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Operative versus non-operative treatment for closed, displaced, intra-articular fractures of the calcaneus: randomised controlled trial

BMJ 2014; 349 doi: https://doi.org/10.1136/bmj.g4483 (Published 24 July 2014) Cite this as: BMJ 2014;349:g4483

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This is one of the most important randomized trials studying the debatable issue of the best treatment for calcaneal fractures. However, the results should be taken cautiously as the study compared the results of operative versus non-operative treatment of “typical” closed intra-articular fracture of the calcaneus and excluded fractures with severe displacement. The word typical is not mentioned in the title and may give the impression that the results of the study can be applied for all displaced, intra-articular fractures.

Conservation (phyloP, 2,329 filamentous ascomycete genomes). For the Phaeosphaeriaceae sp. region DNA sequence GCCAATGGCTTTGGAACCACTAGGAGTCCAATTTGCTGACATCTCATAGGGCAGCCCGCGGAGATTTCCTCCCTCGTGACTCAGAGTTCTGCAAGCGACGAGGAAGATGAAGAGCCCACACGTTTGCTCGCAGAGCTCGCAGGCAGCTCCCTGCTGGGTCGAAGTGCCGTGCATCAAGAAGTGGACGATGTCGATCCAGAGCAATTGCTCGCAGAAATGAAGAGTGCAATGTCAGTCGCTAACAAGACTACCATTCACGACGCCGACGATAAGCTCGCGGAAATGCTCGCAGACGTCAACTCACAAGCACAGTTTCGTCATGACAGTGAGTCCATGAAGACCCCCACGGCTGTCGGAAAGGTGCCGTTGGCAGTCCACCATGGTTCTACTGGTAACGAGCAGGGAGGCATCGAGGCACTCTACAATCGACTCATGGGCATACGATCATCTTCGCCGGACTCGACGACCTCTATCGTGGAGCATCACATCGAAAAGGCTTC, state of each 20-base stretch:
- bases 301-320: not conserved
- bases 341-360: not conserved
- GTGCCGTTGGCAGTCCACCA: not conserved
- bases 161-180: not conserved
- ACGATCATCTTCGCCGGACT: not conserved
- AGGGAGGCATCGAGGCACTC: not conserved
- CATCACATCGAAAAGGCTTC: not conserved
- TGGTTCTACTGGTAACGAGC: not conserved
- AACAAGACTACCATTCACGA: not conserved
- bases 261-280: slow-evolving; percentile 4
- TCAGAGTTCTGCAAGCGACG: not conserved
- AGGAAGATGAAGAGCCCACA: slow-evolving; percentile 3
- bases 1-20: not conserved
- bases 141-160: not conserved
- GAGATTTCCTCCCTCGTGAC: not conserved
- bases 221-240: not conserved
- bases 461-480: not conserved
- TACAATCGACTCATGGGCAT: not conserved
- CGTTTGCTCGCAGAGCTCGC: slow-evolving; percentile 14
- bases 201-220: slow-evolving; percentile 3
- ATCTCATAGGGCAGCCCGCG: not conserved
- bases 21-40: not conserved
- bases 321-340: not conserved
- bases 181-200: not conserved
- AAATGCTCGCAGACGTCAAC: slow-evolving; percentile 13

In the conclusion it was mentioned that complications and reoperations were much more common in the operatively treated group. I can’t really see the point of comparing infection and reoperation rates in ORIF versus bed rest and foot elevation.

There were 57 patients with grossly displaced fractures showing “fibula impingement” excluded from the study, saying that they were absolutely indicated for operative treatment. The definition of fibula impingement was vague and did not have clear measurements, which would make it different from one surgeon to another according to personal judgment. Moreover, this group of patients is a subgroup of the patients mentioned in the title and if they were included in the study, results may have been different. This also means that study has excluded the subgroup of patients who would benefit most from operative treatment, which is not clear in the title or the abstract.

Competing interests: No competing interests

10 August 2014
Tamer A Sweed
Clinical fellow of Trauma & Orthopaedics
Sandwell & West Birmingham Hospital NHS Trust
Lyndon, West Bromwich, West Midlands B71 4HJ